THE GOLDEN YEARS (1963 – 2019)

1963 began the golden years of the Club when the Club won its first “A” grade premiership, 22-14, against arch rival Malvern. . The game was played at Orrong Park, which was a neutral ground in the vicinity of Malvern. The crowd was estimated to be 800-1,000, with the final score being 22-14, with Peter Hogg recalling “I got 4 goals for the game and named best and fairest, Alan Chiron was awarded 2 votes and Eddie Toomey awarded one vote, having thrown 8 goals”.

Then followed premierships in 1965,1967-71, 1973,1975-80, 1982-83,1985-86, 1990-92,1998-2001,2003, 2008-11, 2012 & 2015-17 & 2019. A total of 34 premierships, 15 runners-up and only missed the grand final on 8 occasions from 1963-2019.

During this time two coaches: Frank Hogarth 1967-71 and Alec Inglis 1975-80 hold the impressive records of five and six consecutive premierships respectively. Malvern still holds the record for total premierships won in A grade, but our Club, from these golden years, holds the record for 105 consecutive wins in A grade from 1967-1972. During that period handful of players played in most of those games, including Eddie Toomey (97), Alan Chiron (93), John O’Keefe (92), Michael Orr (89), Rod Cordell (88), Ron Twomey (87), Alan Rolley (84), Gus Garnsworthy (79) & Robert Flaherty (74), and a further 56 players, with 36 playing under 10 games at that time, including John Butkiewicz who at that time had only played 2 games before the record winning streak was stopped, but destined to play many more.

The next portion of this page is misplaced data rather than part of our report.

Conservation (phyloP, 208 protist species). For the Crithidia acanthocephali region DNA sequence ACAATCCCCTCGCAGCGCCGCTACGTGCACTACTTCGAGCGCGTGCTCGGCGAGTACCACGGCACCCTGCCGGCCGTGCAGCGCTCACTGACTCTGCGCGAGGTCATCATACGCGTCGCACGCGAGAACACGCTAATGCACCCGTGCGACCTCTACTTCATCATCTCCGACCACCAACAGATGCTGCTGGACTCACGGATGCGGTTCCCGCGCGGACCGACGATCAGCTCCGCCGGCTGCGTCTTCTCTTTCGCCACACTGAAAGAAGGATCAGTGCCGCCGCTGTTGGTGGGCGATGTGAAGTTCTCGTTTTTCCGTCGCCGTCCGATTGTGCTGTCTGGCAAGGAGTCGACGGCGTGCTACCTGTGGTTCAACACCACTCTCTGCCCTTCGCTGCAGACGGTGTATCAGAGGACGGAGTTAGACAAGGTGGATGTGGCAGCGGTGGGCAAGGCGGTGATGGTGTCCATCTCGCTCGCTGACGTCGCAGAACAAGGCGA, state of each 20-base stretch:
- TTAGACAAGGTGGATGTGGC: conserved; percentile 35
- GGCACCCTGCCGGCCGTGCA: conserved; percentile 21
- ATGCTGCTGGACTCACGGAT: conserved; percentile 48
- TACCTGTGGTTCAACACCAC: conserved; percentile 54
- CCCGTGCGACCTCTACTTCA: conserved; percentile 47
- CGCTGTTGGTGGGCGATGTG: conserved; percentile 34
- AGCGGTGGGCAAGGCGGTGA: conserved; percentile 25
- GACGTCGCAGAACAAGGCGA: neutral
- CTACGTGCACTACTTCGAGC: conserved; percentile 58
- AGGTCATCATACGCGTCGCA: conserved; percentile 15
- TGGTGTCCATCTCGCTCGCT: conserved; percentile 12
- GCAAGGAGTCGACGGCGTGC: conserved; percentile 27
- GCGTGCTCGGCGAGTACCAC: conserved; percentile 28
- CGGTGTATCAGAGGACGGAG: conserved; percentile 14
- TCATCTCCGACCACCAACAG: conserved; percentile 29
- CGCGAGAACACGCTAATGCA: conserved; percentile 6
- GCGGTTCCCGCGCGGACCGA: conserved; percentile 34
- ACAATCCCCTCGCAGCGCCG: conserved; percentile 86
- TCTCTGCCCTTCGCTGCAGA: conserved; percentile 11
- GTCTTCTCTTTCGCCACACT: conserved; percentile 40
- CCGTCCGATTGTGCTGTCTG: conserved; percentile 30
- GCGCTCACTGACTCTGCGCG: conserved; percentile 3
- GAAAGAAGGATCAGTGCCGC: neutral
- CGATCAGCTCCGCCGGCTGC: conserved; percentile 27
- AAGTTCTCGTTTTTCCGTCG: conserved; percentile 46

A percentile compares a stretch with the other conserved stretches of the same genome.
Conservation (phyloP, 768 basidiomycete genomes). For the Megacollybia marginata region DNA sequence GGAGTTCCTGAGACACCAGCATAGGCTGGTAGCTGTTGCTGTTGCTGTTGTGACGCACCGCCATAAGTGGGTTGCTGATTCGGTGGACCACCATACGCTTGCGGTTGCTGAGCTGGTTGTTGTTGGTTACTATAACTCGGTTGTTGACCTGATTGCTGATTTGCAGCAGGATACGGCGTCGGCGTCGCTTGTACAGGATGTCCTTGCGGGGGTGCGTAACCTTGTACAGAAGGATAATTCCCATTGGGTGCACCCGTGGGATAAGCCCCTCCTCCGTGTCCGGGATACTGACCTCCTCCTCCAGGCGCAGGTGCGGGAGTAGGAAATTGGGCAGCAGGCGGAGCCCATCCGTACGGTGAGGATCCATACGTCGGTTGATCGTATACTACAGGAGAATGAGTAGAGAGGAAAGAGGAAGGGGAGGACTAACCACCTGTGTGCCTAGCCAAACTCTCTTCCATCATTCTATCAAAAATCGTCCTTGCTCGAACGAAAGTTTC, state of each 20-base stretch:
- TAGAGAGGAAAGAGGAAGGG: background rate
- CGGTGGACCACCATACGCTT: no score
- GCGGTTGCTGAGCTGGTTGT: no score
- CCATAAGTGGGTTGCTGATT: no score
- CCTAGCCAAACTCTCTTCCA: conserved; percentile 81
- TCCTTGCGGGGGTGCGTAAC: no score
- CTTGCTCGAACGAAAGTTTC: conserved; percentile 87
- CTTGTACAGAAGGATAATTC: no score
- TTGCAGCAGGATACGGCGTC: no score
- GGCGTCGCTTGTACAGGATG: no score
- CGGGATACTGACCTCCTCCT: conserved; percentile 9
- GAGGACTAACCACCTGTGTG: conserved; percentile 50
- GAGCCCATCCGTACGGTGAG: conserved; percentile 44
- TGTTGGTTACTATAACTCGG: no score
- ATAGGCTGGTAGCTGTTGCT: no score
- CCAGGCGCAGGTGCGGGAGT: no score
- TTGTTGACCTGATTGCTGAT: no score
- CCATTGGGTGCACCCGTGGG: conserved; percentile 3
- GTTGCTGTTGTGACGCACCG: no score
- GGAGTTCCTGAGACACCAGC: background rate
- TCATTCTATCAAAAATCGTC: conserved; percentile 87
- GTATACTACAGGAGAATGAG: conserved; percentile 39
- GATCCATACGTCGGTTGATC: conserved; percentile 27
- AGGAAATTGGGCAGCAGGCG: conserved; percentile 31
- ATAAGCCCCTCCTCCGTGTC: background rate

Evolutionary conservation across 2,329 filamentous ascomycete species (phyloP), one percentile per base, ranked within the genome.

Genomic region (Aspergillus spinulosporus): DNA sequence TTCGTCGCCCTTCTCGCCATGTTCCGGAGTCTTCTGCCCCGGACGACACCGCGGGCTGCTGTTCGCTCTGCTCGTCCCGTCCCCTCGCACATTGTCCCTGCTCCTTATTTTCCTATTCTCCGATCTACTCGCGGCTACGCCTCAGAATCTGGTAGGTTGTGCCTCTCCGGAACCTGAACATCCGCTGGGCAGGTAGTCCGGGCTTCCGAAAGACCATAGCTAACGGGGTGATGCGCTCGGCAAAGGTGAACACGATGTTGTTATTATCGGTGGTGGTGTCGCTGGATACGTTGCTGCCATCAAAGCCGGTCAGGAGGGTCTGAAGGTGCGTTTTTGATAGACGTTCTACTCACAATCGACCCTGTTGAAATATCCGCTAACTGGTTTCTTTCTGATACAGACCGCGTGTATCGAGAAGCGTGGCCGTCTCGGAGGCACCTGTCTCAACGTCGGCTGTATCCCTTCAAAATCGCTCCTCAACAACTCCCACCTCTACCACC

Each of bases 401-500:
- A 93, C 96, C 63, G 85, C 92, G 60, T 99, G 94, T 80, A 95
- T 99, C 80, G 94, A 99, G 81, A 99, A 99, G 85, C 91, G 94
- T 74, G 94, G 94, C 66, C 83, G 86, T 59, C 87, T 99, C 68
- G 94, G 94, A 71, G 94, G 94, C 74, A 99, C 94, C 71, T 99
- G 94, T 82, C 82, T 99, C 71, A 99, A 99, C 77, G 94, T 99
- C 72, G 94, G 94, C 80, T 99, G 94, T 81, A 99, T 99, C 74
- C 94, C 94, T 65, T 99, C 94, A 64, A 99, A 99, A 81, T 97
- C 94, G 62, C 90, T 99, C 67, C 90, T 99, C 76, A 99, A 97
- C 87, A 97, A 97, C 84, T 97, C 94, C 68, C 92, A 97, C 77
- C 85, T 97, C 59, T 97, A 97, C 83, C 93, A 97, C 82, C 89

The record for most games played in “A” grade, based on games from 1960-2019 is Peter Morley with 352, just behind is John Butkiewicz with 351, Alan Rolley with 340 and Carl Radford, Cliff Jennings and Rod Cordell with over 300.

The highest goal scorer in A grade over the same period is Alan Rolley with 1608, Brian Smith with 1,398, and Eddie Toomey with1,181(Although Eddie didn’t play for Williamstown after 1972). Midfielders who could certainly throw goals included Rod Cordell (915) and John Butkiewicz (829).